Playing with portable applications

As I blogged before, I've bought a pretty cheap 512Mb USB Flash drive from PC fair last month. It's really a great gadget for me to store my lecture notes, programming source codes, circuit design files, and assignments. Yet, it's also convenient, small in size, light in weight and contains more storage space than the good old floppies.

So, is that all?

Of course not! As always, I love to experiment. This time, I focus on so-called portable applications, or specifically USB drive-friendly applications. If you are wondering what these technical terms mean, let me explain that they are programs made to work on removable storage devices like USB or CD. They are portable because you can carry them anywhere, anytime, on almost any computer. Most are stand-alone programs that run without the dependency on local system files and structure. Some of them don't even require you to go through the setup process and can simply run on-the-fly. Sounds awesome?

Portable Firefox launcher executable file

The site that I favour most is It features quite a lot of free and useful applications that I can use for my USB drive. Being a Firefox fan myself, the first application I tried is, of course, John Haller's Portable Firefox. I simply love it. Since Firefox is not widely available on the computers in my campus yet, I can plug in my USB drive and load Firefox directly. No need installation or any reconfiguration of its settings. At first, I do have problems using Firefox to connect to the Internet, as I later found out that I have to configure the proxy setting to point to on port 8080. My bookmarks are included as well, including few nice extensions and plugins, like Bradley Chapman's Tabbrowser Preferences extension and Macromedia Flash plugin.

Besides that, I also couldn't resist trying the Portable My friends were totally awed when I show them that my USB drive can instantly load a complete office application suite like Microsoft Office! As for my multimedia needs, IrfanView and XNview, two of the best freeware media viewers on the web, are also copied to my USB drive. In order to prevent myself from using Windows Explorer, I've included three alternative file manager software, A43, freeCommander and TrackerV3.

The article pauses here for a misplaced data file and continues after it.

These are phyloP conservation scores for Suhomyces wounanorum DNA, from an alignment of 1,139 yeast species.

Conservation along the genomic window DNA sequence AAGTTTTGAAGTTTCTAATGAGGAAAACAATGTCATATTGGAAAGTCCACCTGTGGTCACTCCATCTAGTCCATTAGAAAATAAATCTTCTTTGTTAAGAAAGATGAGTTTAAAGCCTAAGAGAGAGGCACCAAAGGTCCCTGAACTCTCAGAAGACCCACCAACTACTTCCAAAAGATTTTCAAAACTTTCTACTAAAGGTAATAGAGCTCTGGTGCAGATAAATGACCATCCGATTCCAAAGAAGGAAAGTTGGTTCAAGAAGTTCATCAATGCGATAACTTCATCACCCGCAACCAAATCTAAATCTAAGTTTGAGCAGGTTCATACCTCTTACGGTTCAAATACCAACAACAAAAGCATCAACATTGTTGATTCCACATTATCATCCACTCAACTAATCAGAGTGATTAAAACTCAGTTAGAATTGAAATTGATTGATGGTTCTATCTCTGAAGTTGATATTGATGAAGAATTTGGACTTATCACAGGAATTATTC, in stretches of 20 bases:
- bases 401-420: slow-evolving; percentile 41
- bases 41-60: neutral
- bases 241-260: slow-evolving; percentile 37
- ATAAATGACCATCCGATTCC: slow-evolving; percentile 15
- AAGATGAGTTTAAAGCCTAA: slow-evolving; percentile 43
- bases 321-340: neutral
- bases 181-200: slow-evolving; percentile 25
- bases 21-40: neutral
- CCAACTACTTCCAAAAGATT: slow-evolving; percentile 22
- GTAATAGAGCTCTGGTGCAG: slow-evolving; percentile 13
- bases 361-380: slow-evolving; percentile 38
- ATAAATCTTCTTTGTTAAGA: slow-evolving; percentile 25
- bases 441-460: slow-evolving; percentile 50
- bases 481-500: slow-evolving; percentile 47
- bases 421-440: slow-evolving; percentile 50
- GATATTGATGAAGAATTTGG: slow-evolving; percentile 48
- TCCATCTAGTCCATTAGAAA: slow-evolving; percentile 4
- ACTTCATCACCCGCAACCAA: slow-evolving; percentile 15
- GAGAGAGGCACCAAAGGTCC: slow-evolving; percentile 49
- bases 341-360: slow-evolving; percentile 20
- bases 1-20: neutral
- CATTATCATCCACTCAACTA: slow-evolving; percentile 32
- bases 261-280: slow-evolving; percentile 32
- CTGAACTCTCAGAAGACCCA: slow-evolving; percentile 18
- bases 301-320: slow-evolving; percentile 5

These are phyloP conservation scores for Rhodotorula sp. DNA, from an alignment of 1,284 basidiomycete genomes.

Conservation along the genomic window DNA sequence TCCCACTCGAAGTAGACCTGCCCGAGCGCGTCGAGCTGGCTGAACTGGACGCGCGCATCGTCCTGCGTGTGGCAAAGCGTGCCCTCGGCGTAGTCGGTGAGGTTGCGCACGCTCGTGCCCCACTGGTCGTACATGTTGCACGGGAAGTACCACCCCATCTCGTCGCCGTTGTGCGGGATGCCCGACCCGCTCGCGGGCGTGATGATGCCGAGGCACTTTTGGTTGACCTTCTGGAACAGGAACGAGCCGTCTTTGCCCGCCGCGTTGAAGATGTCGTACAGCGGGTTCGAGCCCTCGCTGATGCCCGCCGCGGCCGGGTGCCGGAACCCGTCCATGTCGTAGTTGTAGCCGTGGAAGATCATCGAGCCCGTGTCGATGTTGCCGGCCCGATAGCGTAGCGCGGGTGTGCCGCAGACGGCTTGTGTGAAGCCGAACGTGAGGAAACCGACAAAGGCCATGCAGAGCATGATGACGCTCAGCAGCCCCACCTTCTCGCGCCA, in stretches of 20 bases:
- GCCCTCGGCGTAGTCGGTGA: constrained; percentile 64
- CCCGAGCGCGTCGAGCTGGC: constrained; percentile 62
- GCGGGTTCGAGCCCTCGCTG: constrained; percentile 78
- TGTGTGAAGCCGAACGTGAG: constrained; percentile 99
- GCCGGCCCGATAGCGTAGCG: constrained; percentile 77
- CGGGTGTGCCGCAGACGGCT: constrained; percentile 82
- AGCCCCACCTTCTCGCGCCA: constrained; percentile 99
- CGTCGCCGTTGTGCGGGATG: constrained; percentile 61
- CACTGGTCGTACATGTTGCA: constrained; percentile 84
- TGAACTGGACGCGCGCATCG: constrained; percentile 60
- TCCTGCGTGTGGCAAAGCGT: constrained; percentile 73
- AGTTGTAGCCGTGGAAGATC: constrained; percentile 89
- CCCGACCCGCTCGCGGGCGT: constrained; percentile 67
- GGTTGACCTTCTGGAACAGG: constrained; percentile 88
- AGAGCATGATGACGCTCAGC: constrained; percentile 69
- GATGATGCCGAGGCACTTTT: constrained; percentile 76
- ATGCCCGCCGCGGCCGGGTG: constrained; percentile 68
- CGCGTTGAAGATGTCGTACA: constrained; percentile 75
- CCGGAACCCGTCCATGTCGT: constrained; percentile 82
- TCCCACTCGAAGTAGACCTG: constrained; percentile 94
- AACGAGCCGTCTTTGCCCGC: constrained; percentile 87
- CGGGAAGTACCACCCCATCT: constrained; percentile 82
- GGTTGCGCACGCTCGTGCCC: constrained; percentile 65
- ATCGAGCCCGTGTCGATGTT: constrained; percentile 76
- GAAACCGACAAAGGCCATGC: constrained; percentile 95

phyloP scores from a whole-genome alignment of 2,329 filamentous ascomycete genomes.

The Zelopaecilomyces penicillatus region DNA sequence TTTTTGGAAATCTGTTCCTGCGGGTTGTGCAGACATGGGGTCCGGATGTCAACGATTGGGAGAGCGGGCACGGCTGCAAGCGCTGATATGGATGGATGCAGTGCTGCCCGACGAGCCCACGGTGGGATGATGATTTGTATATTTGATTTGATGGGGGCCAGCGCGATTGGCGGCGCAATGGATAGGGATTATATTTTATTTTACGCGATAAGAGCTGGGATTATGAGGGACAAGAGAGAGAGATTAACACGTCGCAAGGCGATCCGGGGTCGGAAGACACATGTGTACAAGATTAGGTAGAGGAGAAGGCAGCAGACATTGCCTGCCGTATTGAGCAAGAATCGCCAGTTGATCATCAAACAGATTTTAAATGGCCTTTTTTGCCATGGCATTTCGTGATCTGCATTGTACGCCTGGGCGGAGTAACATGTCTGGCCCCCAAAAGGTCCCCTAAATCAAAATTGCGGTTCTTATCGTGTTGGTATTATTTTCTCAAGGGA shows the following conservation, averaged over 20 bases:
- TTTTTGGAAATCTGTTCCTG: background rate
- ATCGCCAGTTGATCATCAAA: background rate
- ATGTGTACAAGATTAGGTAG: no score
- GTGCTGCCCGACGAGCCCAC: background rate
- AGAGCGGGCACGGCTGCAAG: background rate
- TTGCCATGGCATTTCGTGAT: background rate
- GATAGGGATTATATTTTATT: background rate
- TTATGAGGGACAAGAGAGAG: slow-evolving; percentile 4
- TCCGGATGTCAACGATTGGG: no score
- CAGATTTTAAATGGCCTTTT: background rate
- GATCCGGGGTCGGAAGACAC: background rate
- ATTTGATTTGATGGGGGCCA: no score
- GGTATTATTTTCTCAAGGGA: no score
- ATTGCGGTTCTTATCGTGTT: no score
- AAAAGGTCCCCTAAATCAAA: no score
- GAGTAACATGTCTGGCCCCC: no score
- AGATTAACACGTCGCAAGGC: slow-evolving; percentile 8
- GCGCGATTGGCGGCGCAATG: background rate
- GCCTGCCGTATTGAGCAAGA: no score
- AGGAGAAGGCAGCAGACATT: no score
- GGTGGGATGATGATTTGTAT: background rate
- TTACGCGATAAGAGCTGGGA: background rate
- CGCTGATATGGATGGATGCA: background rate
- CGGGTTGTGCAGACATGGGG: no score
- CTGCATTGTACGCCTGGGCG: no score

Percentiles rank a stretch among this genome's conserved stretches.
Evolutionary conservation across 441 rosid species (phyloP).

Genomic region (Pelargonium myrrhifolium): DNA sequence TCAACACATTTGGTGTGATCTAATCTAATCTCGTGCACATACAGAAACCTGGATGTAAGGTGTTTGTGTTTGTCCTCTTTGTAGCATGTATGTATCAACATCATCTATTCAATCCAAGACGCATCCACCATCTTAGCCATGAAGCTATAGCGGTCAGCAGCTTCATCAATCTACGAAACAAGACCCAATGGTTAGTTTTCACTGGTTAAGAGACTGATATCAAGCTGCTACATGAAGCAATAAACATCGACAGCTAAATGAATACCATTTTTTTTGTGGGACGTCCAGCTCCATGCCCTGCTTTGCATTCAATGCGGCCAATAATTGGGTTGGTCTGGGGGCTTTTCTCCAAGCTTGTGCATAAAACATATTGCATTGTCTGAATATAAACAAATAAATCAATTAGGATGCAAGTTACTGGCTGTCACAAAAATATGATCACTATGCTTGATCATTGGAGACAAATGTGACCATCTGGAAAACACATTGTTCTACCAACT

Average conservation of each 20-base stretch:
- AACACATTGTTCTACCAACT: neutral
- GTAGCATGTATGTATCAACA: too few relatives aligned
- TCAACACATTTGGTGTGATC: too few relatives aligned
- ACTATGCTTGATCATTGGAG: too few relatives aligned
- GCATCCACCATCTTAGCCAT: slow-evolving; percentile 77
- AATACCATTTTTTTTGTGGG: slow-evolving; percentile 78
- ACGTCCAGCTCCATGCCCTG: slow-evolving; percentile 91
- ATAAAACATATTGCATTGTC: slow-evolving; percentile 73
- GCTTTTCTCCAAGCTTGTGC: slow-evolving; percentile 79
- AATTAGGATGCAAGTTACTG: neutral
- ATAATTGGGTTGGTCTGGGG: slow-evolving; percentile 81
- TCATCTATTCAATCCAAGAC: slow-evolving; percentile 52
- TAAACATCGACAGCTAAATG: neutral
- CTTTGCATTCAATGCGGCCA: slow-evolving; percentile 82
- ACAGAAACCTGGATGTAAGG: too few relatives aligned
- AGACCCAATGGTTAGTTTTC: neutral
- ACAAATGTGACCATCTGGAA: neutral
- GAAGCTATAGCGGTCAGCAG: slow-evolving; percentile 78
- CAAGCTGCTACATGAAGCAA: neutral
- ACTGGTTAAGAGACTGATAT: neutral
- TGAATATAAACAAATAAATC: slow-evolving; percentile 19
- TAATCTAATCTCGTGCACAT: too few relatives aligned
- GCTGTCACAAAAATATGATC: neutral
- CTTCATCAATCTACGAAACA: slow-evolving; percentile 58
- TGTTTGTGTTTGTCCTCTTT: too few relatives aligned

As some of you might know, I am now a Computer Engineering student. Obviously, C/C++ programming is one of the computer languages I have to learn in my course. In the campus, my course mates and I use Microsoft Visual Studio .NET 2003 to compile and run our typewritten codes. As a software junkie, I always strive for alternatives and found BloodShed Dev-C++. It's surprisingly portable and the settings can be stored in my USB drive with the -c <config file directory> parameter. To further enhance my hand-coding experience, SciTE has become the portable text editor of my choice, with heavily customised options files.

My experiment get more exciting when I try running Google Talk from USB. It eventually works, being such a minimalistic program, though I couldn't store my settings with it. No big deal anyway, since there aren't much settings in Google Talk. I notice that Google Talk automatically upgrades itself when I found a new folder named 'googletalk-' created in my flash drive. That folder contains an executable file called 'googletalk-setup-upgrade.exe'. Cool.

Pstart application start panel window, showing a list of portable programs, such as Portable Firefox and SciTE

Miranda and FileZilla are also in my list, but somehow both couldn't work in my case. Unable to connect, for some weird reasons. Additional software such as Foxit Reader, ExamDiff, PrcView, Resource Hacker, SpaceMonger and tinySpell are also installed, just in case I need them in certain situations. At the same time, I am quite disappointed that three of my favourite applications, 7-Zip (GUI version), Servant Salamander (free version) and Quintessential Player are not portable. As for the time being, I'll have be sticking to either Media Player Classic or CoolPlayer.

Okay, wait the minute. There are so many applications and downloaded files on my USB drive, how am I going to manage them? Well, thanks to PStart, everything is merely a snap away, providing an easy interface to list installed programs, files or folders. The concept works much like the Windows Start menu, I supposed.

Due to the aggressive usage of my USB drive storage space, now it left only about 80Mb of free space. Wow. I guess I have to more careful in my experiments next time. Hmm...